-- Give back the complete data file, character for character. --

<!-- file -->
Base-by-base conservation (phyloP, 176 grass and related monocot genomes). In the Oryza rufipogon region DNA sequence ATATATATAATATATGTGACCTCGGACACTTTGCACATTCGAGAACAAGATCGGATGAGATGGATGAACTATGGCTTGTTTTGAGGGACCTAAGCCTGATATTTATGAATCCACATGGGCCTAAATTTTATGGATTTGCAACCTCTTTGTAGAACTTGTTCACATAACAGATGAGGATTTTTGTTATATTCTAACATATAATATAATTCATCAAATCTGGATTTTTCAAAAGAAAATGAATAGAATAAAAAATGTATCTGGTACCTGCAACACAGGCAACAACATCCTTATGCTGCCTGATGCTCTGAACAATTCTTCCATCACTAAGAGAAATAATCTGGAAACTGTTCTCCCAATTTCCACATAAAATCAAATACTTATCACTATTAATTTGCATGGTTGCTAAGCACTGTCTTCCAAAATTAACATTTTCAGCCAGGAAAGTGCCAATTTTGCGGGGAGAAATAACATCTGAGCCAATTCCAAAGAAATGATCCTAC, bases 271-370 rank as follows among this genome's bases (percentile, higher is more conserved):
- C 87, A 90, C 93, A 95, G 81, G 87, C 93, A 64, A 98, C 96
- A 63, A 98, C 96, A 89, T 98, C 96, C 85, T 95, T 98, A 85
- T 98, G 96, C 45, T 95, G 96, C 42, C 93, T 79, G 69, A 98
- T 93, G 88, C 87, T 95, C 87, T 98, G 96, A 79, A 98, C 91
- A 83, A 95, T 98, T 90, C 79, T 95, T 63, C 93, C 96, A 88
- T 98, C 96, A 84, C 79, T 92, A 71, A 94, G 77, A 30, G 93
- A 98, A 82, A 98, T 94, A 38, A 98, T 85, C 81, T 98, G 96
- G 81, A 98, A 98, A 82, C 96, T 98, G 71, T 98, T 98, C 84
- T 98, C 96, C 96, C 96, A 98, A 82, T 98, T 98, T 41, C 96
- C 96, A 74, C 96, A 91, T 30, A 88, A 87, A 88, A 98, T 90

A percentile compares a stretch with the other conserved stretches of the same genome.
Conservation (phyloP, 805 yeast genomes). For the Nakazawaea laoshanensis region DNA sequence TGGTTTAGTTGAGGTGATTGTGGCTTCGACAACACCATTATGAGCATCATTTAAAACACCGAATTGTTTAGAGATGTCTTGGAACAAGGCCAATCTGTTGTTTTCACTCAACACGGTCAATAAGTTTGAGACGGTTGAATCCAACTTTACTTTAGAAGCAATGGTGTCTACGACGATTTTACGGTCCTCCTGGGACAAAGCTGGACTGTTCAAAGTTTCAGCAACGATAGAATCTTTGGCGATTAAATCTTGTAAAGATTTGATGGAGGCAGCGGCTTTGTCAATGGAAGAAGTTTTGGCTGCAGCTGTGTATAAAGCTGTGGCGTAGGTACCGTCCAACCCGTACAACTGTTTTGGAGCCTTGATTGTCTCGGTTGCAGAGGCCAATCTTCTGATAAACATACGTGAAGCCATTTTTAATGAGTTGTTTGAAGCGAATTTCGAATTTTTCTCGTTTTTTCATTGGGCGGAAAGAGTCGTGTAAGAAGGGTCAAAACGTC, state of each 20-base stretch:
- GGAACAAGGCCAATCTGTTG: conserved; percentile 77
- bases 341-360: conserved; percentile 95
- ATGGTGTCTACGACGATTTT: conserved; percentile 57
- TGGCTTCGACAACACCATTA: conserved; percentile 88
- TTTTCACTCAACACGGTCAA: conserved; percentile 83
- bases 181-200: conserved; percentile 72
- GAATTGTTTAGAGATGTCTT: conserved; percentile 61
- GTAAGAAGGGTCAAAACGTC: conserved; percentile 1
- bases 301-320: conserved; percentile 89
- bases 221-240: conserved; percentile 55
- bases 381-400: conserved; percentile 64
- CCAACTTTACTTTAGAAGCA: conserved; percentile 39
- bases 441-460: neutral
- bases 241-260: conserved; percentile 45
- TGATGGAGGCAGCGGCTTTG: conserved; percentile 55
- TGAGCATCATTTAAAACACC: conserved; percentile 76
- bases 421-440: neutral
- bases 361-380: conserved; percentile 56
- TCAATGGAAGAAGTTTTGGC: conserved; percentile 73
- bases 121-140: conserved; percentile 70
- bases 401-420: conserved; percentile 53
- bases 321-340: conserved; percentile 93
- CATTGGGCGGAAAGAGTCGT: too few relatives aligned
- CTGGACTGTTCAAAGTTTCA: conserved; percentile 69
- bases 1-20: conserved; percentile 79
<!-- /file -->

Base-by-base conservation (phyloP, 176 grass and related monocot genomes). In the Oryza rufipogon region DNA sequence ATATATATAATATATGTGACCTCGGACACTTTGCACATTCGAGAACAAGATCGGATGAGATGGATGAACTATGGCTTGTTTTGAGGGACCTAAGCCTGATATTTATGAATCCACATGGGCCTAAATTTTATGGATTTGCAACCTCTTTGTAGAACTTGTTCACATAACAGATGAGGATTTTTGTTATATTCTAACATATAATATAATTCATCAAATCTGGATTTTTCAAAAGAAAATGAATAGAATAAAAAATGTATCTGGTACCTGCAACACAGGCAACAACATCCTTATGCTGCCTGATGCTCTGAACAATTCTTCCATCACTAAGAGAAATAATCTGGAAACTGTTCTCCCAATTTCCACATAAAATCAAATACTTATCACTATTAATTTGCATGGTTGCTAAGCACTGTCTTCCAAAATTAACATTTTCAGCCAGGAAAGTGCCAATTTTGCGGGGAGAAATAACATCTGAGCCAATTCCAAAGAAATGATCCTAC, bases 271-370 rank as follows among this genome's bases (percentile, higher is more conserved):
- C 87, A 90, C 93, A 95, G 81, G 87, C 93, A 64, A 98, C 96
- A 63, A 98, C 96, A 89, T 98, C 96, C 85, T 95, T 98, A 85
- T 98, G 96, C 45, T 95, G 96, C 42, C 93, T 79, G 69, A 98
- T 93, G 88, C 87, T 95, C 87, T 98, G 96, A 79, A 98, C 91
- A 83, A 95, T 98, T 90, C 79, T 95, T 63, C 93, C 96, A 88
- T 98, C 96, A 84, C 79, T 92, A 71, A 94, G 77, A 30, G 93
- A 98, A 82, A 98, T 94, A 38, A 98, T 85, C 81, T 98, G 96
- G 81, A 98, A 98, A 82, C 96, T 98, G 71, T 98, T 98, C 84
- T 98, C 96, C 96, C 96, A 98, A 82, T 98, T 98, T 41, C 96
- C 96, A 74, C 96, A 91, T 30, A 88, A 87, A 88, A 98, T 90

A percentile compares a stretch with the other conserved stretches of the same genome.
Conservation (phyloP, 805 yeast genomes). For the Nakazawaea laoshanensis region DNA sequence TGGTTTAGTTGAGGTGATTGTGGCTTCGACAACACCATTATGAGCATCATTTAAAACACCGAATTGTTTAGAGATGTCTTGGAACAAGGCCAATCTGTTGTTTTCACTCAACACGGTCAATAAGTTTGAGACGGTTGAATCCAACTTTACTTTAGAAGCAATGGTGTCTACGACGATTTTACGGTCCTCCTGGGACAAAGCTGGACTGTTCAAAGTTTCAGCAACGATAGAATCTTTGGCGATTAAATCTTGTAAAGATTTGATGGAGGCAGCGGCTTTGTCAATGGAAGAAGTTTTGGCTGCAGCTGTGTATAAAGCTGTGGCGTAGGTACCGTCCAACCCGTACAACTGTTTTGGAGCCTTGATTGTCTCGGTTGCAGAGGCCAATCTTCTGATAAACATACGTGAAGCCATTTTTAATGAGTTGTTTGAAGCGAATTTCGAATTTTTCTCGTTTTTTCATTGGGCGGAAAGAGTCGTGTAAGAAGGGTCAAAACGTC, state of each 20-base stretch:
- GGAACAAGGCCAATCTGTTG: conserved; percentile 77
- bases 341-360: conserved; percentile 95
- ATGGTGTCTACGACGATTTT: conserved; percentile 57
- TGGCTTCGACAACACCATTA: conserved; percentile 88
- TTTTCACTCAACACGGTCAA: conserved; percentile 83
- bases 181-200: conserved; percentile 72
- GAATTGTTTAGAGATGTCTT: conserved; percentile 61
- GTAAGAAGGGTCAAAACGTC: conserved; percentile 1
- bases 301-320: conserved; percentile 89
- bases 221-240: conserved; percentile 55
- bases 381-400: conserved; percentile 64
- CCAACTTTACTTTAGAAGCA: conserved; percentile 39
- bases 441-460: neutral
- bases 241-260: conserved; percentile 45
- TGATGGAGGCAGCGGCTTTG: conserved; percentile 55
- TGAGCATCATTTAAAACACC: conserved; percentile 76
- bases 421-440: neutral
- bases 361-380: conserved; percentile 56
- TCAATGGAAGAAGTTTTGGC: conserved; percentile 73
- bases 121-140: conserved; percentile 70
- bases 401-420: conserved; percentile 53
- bases 321-340: conserved; percentile 93
- CATTGGGCGGAAAGAGTCGT: too few relatives aligned
- CTGGACTGTTCAAAGTTTCA: conserved; percentile 69
- bases 1-20: conserved; percentile 79